A. and Price, I (2001). Reconstruction of organisational phylogeny from
memetic similarity analysis: Proof of feasibility.
Journal of Memetics - Evolutionary Models of Information
Reconstruction of organisational phylogeny from memetic similarity analysis:
Proof of feasibility
and If Price
Sheffield Hallam University, Unit 7 Science Park, Sheffield, S1 1WB, UK.
Character Set and Taxa
A successful phylogenic reconstruction of the known pattern
of descent of the main post-reformation Christian Churches has been achieved
from a computerised analysis of aspects of their present day memetic pattern.
The result confirms the feasibility of a new approach to organisational
memetics and conducts a first empirical test of the hypothesis that, if
organisations are construed as evolving, those with a common ancestor should
show greater replicator similarity than more distant relatives.
Memetics has debated at length the internalist versus externalist positions
and the question of whether the individual or organisation should be considered
as the memetic `phenotype'. We approach the topic from an organisational
stance (c.f. Price, 1995; Gell-Mann,
1996, Price and Shaw, 1998; Williams,
2000). In brief the stance holds that organisations evolve (Aldrich,
1999) and are constructed or enabled by shared patterns (Schien,
1985; Price and Shaw, 1998), paradigms (Hull,
1988) or schemata (Gell-Mann, 1996). Whether
conceived as pattern, paradigm or schemata the proposition would be that
they are replicated in the organisations concerned. As noted by Marsden
(2000), the stance could be argued to recapitulate
an older evolutionary tradition in social sciences, and indeed economics,
however the organisational replicator, whatever it is, can be termed meme
by reason of the specific origin of the term in the context of a general
theory of complex organisation enabled by replicators.
Wilkins recently reminded the memetics discussion list of his earlier
(Wilkins, 1998) suggestion that evolutionary cladograms
provide a potential means of contrasting the memetic codes of related organisations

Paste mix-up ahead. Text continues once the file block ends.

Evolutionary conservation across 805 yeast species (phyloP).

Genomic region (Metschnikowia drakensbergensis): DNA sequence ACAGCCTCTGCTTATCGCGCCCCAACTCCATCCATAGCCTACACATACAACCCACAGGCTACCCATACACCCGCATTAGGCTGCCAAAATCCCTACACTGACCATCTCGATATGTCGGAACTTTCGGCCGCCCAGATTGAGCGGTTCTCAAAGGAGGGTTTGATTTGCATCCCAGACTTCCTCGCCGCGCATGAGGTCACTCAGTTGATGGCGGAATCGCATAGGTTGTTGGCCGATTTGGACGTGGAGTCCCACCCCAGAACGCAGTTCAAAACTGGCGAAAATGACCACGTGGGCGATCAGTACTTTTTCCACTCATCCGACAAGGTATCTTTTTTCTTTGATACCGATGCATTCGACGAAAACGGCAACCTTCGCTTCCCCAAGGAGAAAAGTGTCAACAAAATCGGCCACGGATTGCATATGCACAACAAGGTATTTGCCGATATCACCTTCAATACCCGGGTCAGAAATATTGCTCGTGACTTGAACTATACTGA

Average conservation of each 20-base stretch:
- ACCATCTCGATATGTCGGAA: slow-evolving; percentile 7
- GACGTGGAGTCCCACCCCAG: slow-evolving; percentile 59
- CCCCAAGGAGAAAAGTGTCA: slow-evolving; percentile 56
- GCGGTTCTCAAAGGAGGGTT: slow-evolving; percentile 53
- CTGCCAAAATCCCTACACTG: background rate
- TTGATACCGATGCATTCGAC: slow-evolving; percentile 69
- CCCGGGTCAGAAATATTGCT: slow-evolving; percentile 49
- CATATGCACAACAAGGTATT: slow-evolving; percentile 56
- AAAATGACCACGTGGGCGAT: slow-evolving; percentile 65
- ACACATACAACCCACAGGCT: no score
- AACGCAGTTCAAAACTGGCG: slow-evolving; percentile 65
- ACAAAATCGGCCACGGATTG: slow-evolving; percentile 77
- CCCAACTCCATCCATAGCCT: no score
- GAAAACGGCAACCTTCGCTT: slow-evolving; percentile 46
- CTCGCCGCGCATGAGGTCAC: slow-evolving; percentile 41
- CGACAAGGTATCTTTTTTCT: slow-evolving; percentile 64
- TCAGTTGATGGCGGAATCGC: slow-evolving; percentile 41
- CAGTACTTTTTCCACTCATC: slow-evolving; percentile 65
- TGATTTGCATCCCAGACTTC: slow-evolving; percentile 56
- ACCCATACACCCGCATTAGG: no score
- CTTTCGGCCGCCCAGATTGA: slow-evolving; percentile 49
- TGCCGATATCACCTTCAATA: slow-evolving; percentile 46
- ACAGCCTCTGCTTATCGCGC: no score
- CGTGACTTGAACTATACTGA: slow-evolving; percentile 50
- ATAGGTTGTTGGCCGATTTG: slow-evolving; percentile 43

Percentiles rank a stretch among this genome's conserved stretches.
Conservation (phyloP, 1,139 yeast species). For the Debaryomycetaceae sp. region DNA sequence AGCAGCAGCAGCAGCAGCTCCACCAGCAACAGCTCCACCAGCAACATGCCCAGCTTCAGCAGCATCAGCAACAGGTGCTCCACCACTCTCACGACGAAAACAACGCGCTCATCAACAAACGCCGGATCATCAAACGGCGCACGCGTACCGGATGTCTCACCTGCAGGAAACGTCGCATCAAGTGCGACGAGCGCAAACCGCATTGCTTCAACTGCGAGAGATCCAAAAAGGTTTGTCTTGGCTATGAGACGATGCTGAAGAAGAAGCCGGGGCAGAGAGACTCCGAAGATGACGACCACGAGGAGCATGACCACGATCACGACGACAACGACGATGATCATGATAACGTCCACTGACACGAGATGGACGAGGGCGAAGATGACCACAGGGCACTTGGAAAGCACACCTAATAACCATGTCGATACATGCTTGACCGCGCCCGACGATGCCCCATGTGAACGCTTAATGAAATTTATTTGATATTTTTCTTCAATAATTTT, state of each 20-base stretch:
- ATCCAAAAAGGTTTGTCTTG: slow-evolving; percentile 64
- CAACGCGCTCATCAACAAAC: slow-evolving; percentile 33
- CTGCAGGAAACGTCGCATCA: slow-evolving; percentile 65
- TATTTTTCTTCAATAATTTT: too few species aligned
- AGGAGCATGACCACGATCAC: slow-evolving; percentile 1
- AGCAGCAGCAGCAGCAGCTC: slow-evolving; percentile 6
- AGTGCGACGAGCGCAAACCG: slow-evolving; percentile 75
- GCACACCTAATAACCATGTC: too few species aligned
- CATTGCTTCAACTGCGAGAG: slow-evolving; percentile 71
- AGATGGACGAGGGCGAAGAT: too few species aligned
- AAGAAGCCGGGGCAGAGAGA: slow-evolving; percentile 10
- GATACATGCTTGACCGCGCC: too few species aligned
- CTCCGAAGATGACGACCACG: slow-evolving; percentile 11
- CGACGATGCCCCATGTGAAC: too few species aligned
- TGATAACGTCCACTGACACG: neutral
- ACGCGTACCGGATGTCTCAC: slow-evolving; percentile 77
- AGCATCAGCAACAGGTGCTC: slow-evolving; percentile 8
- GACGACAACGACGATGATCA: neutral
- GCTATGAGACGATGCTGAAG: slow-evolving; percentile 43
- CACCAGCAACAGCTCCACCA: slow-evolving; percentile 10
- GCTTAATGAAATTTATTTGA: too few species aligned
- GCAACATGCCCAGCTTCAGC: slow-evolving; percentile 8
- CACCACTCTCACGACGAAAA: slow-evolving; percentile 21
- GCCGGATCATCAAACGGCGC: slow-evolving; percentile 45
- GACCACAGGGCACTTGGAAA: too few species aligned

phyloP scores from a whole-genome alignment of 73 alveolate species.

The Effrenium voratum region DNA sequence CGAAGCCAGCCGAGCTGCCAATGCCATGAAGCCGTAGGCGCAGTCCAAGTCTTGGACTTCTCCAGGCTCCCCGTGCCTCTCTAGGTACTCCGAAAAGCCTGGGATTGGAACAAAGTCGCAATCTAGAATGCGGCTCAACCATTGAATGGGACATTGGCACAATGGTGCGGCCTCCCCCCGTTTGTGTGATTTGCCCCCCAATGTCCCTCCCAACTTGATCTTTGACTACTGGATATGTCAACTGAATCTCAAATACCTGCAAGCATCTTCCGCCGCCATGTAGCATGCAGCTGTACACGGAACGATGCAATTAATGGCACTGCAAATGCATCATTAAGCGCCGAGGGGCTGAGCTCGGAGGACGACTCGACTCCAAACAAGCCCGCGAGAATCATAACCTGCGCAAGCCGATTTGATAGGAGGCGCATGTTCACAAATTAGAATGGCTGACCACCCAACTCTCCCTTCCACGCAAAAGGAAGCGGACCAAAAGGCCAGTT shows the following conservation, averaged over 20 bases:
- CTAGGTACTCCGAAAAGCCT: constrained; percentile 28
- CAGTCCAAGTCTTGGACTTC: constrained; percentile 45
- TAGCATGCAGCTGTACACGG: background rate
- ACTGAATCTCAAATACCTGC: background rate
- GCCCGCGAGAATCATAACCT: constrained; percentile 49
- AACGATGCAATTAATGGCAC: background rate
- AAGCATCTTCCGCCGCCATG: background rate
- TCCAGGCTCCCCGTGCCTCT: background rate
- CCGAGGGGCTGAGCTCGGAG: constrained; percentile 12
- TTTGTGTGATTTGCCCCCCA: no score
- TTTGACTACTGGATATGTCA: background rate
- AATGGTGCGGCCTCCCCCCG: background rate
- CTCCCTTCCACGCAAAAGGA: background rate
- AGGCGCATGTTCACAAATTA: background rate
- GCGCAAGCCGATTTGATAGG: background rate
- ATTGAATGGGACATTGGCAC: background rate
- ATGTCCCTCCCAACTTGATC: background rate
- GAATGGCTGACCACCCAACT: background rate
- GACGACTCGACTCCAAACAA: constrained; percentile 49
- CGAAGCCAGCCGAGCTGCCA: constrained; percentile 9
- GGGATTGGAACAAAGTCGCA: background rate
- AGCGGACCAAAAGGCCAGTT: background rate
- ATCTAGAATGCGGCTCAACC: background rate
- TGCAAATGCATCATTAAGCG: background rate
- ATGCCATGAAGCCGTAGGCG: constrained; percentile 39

One such technique that could be used is the Wagner Similarity
method (cf Wiley and others 1991). This method establishes
an instance matrix of characters (presence and absence, but it could be
any value 0>x>1) and calculates the sum of the modulus of differences to
give the Wagner distance between taxa (or theories). From this a net diagram
of relationships, or an unrooted tree, can be drawn up to give a sharp
notion of the overall similarity of taxa or theories. The same data can
be recast as a rooted cladogram if a sister-group can be selected. Software,
both commercial and public domain, is available to perform these analyses
and others using well-established algorithms. While this will not definitively
establish ancestry of a conceptual lineage, it can be used to test hypotheses
of ancestry, and to overcome the Whiggish tendency of historians to read
preferred modern views back into a historical subject, such as Darwin's
reliance or not on now-discredited views such as embryological recapitulation.
This research note [note 2] is written to report what
we believe to be the first successful explicit test of such an approach.
Rather than a Wagner similarity we have used Hamming distance [note
3] (a metric of digital error) and the UPGMA (Unweighted
Pair Group Method with Arithmetic Mean) clustering strategy (Sneath
& Sokal, 1973; Lapointe and Legendre, 1994)
on putative meme strips [note 4] rendered as binary
data; i.e. a `taxon' has or does not have a particular character. We have
previously explained (Price and Lord, 2000) the
principle behind the method, an examination of further isomorphism between
biotic and abiotic complex systems, the reasons for the choice of a test
group; and the evidence of an early instance of a successful iteration